Engines of War. How Wars Were Won and Lost on the Railways
Door Christian Wolmar
|Engines of War. How Wars Were Won and Lost on the Railways|
|Gebonden hardcover met stofomslag|
|London, Atlantic Books|
Jaar van uitgave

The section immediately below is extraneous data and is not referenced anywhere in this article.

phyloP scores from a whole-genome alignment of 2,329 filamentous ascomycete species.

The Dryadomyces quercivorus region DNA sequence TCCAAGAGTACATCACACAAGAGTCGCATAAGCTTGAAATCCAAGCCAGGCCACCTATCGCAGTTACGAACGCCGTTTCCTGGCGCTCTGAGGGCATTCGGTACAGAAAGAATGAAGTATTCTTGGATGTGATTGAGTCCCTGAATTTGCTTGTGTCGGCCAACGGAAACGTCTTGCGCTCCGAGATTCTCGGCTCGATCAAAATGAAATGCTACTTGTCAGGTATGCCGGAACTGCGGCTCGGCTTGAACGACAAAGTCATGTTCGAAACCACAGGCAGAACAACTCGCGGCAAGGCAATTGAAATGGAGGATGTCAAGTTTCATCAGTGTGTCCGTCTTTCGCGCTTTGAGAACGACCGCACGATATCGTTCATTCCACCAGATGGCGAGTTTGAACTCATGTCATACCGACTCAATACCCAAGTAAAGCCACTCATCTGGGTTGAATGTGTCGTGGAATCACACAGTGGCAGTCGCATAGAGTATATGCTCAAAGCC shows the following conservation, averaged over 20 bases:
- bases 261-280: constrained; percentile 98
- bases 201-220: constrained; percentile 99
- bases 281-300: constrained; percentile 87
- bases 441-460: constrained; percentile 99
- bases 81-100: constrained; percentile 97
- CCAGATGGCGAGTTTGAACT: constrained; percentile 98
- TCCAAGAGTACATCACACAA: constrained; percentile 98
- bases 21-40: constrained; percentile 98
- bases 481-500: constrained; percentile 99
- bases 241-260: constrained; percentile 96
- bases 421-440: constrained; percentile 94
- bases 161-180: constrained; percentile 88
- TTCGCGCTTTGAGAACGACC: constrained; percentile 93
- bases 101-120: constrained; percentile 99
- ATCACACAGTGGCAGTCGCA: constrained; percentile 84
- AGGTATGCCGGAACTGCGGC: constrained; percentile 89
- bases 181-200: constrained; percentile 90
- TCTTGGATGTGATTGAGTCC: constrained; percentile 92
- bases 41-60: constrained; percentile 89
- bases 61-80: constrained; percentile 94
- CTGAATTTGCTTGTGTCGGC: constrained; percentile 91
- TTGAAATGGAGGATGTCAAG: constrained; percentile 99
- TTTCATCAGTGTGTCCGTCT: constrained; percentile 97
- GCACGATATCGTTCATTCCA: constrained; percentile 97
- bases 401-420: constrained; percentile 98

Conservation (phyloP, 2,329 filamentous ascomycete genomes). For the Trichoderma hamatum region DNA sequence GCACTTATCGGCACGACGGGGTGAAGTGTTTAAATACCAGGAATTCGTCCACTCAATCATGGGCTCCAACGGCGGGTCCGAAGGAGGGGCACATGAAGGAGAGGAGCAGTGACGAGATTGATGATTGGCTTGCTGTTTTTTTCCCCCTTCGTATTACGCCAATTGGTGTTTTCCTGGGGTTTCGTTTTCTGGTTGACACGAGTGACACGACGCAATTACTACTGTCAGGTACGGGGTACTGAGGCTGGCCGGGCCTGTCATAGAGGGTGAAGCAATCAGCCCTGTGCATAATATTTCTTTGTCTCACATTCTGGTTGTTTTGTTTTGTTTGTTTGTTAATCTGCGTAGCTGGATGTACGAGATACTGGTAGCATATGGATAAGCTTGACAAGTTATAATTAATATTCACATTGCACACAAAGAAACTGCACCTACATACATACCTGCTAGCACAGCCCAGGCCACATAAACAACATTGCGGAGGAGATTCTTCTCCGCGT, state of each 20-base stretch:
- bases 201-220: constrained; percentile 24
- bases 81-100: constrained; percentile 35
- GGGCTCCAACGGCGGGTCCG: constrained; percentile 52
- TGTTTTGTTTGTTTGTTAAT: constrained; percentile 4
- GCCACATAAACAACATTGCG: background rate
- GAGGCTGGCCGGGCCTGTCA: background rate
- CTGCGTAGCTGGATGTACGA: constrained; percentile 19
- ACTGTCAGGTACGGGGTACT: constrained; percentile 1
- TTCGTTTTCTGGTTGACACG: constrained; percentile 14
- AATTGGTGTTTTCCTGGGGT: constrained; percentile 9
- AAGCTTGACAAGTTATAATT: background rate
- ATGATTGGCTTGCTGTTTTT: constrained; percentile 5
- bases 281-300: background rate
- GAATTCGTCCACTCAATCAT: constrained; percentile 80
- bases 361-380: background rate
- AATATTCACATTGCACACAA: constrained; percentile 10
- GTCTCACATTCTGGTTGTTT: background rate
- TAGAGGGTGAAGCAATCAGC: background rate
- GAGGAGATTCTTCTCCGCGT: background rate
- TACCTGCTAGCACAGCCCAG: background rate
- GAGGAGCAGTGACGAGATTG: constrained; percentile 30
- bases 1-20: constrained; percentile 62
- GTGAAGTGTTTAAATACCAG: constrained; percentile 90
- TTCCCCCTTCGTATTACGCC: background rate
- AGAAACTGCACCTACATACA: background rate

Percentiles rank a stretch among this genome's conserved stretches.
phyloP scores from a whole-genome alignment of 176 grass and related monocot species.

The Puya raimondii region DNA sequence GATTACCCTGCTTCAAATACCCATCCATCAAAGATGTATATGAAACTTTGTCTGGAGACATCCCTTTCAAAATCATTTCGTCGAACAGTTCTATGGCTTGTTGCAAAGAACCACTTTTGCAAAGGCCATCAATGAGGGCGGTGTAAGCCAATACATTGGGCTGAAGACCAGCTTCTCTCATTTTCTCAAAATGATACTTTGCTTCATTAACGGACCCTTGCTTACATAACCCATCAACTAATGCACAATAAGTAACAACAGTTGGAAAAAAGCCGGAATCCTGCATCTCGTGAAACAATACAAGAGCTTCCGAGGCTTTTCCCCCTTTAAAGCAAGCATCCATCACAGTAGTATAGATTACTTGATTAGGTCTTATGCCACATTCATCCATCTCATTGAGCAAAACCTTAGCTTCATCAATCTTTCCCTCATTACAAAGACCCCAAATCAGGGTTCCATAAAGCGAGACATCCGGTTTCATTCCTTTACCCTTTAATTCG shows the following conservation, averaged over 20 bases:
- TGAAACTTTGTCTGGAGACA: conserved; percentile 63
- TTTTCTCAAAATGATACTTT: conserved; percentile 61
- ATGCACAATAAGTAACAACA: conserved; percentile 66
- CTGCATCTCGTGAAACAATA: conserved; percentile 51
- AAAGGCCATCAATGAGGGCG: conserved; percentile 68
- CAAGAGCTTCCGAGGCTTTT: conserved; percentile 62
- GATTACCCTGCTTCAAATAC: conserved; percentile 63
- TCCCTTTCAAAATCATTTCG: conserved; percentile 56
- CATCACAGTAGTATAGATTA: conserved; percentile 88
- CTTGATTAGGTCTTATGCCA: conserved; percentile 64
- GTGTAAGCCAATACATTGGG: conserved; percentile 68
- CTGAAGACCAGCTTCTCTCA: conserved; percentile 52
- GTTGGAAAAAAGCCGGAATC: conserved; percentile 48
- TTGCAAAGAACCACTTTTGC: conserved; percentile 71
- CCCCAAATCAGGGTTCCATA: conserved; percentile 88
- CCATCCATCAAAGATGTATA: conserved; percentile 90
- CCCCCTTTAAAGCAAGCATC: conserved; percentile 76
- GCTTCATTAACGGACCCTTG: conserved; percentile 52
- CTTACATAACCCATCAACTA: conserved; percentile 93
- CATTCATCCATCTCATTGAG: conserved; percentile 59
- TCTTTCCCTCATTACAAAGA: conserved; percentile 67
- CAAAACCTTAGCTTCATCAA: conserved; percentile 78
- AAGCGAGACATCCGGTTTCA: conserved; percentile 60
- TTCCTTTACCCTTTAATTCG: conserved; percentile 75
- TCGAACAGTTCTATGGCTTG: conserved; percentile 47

|Before the nineteenth century, armies had to rely on slow and unreliable methods of transportation to move soldiers and equipment during times of conflict. However, as Christian Wolmar demonstrates in his new book, the birth of the railway in the early 1830s would transform the nature and intensity of warfare. Engines of War spans more than a century and takes in all the engagements in which railways played a part, including the Crimean War, the American Civil War, the Boer War, both world wars, the Korean War, and the Cold War. It shows that the 'iron road' not only made armies far more mobile, but also greatly increased the scale and power of weaponry available. In doing so, it ensured that wars could be fought across wider fronts and over longer timescales, with far deadlier consequence... ()s. Christian Wolmar reveals how the railways - a major generator of wealth in peacetime - became a weapon of war exploited to the full by governments across the world, facilitating conflict on a scale that was previously unimaginable. From armoured engines with their swivelling guns to a Boer War ambush involving Winston Churchill and from the mysterious missile trains of the Cold War to track sabotage, Engines of War is Christian Wolmar's most ambitious and original book yet, confirming his reputation as our leading transport historian.|
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